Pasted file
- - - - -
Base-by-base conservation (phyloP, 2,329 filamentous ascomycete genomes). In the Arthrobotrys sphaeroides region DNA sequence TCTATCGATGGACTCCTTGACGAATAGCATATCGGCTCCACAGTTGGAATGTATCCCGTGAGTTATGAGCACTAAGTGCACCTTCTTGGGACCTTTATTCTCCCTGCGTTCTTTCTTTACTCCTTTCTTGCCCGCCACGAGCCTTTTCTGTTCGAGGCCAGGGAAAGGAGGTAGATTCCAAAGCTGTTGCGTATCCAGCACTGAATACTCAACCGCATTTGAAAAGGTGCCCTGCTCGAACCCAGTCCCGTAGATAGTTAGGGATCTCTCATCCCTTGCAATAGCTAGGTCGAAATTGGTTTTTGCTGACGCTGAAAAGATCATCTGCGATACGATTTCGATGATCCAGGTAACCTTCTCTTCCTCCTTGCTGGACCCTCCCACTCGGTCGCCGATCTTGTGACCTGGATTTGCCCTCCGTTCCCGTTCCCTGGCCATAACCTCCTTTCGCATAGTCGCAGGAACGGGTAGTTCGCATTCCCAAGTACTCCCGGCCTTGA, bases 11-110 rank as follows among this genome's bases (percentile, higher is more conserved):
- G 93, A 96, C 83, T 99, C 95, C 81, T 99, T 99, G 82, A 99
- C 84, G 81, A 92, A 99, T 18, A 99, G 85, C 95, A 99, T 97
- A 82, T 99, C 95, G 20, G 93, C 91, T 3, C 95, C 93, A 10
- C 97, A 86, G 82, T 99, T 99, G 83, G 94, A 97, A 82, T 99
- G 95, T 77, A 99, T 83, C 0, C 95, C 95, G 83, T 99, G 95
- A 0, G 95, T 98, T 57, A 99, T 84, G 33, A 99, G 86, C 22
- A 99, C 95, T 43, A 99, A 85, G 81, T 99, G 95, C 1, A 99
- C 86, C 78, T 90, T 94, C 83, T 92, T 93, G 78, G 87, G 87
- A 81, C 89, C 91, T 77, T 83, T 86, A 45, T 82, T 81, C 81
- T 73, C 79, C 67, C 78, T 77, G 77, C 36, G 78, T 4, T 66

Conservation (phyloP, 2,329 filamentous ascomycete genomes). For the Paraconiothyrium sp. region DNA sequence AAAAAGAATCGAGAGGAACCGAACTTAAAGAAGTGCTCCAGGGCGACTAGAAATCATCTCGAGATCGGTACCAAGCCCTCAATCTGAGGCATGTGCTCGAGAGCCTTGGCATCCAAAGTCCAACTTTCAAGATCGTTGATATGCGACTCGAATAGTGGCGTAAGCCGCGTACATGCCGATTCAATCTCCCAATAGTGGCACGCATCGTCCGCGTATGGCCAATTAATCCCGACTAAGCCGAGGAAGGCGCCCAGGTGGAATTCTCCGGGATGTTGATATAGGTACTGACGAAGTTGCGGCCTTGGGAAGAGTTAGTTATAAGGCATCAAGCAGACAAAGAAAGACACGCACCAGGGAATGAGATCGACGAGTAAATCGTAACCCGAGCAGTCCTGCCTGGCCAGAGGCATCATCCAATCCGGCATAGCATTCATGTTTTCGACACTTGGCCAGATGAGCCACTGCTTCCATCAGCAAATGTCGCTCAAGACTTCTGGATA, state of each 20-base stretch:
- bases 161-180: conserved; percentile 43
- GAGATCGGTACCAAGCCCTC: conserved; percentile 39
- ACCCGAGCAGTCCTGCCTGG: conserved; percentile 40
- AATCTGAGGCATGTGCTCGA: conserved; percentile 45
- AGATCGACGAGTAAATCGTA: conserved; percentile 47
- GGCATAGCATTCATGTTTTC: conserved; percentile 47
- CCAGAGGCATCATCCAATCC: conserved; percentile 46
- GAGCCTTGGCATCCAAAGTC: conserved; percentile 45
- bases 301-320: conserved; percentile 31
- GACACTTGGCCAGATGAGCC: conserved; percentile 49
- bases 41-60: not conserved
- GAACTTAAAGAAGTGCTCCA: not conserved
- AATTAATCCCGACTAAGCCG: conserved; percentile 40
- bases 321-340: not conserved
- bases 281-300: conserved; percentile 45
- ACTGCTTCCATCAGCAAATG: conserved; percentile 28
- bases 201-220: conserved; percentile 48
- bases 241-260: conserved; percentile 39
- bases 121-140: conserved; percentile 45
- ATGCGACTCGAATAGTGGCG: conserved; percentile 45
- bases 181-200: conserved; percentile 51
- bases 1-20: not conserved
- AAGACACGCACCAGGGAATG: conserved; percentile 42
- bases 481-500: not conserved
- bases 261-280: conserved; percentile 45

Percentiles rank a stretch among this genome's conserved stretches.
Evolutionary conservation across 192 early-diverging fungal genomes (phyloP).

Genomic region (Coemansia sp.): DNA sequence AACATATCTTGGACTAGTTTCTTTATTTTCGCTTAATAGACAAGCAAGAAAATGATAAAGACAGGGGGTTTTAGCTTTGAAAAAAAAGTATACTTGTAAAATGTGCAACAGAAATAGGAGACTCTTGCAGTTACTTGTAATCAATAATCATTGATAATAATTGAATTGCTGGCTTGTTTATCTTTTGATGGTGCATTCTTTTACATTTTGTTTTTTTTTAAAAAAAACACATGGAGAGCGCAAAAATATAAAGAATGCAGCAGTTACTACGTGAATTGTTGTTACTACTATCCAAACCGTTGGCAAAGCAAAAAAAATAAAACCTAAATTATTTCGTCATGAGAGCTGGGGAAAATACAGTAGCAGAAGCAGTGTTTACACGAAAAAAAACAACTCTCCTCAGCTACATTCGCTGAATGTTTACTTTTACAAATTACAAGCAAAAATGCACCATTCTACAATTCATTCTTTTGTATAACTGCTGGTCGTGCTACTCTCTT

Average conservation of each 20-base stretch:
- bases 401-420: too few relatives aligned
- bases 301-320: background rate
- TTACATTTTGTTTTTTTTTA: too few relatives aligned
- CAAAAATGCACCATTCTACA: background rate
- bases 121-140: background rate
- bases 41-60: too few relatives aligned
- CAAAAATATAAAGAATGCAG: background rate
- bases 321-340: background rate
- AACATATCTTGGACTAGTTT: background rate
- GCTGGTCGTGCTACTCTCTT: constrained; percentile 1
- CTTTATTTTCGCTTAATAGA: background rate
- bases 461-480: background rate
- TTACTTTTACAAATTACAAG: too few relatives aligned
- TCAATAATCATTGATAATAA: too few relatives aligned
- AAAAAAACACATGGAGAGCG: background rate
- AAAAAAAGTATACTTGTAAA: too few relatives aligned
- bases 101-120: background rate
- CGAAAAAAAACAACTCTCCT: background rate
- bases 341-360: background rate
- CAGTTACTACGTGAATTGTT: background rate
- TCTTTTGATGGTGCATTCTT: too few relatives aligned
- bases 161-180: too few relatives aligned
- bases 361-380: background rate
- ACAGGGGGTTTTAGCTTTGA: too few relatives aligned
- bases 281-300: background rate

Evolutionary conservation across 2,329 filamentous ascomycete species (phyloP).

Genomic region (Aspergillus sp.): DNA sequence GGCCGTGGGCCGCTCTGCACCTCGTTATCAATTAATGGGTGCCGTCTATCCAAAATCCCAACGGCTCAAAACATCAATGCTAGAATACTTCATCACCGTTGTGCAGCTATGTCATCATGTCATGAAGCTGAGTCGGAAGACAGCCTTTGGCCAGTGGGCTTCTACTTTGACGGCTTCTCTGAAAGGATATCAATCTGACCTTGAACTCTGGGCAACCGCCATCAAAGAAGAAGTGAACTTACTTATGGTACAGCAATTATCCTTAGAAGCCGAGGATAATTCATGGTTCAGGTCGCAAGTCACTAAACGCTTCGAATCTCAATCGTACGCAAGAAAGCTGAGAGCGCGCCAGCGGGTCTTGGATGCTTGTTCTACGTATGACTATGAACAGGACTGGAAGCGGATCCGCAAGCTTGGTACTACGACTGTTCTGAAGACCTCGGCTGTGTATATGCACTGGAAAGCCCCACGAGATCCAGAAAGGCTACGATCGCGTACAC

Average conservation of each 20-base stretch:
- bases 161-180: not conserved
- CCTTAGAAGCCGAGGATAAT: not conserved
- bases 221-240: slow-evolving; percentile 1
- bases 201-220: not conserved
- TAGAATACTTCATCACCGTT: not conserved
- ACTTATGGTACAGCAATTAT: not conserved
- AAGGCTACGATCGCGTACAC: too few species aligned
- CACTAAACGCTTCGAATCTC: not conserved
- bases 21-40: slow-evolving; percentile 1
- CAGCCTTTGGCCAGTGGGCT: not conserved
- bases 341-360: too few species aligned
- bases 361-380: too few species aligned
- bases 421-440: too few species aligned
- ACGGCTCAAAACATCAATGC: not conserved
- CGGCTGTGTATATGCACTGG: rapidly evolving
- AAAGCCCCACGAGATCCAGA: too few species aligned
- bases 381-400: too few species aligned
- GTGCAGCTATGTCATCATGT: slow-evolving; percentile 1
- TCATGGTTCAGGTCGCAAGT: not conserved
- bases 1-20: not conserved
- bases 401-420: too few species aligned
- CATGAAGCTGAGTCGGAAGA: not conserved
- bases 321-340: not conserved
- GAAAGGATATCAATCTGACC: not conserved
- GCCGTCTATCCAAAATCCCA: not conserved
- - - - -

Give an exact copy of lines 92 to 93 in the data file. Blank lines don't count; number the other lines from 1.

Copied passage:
- bases 321-340: not conserved
- GAAAGGATATCAATCTGACC: not conserved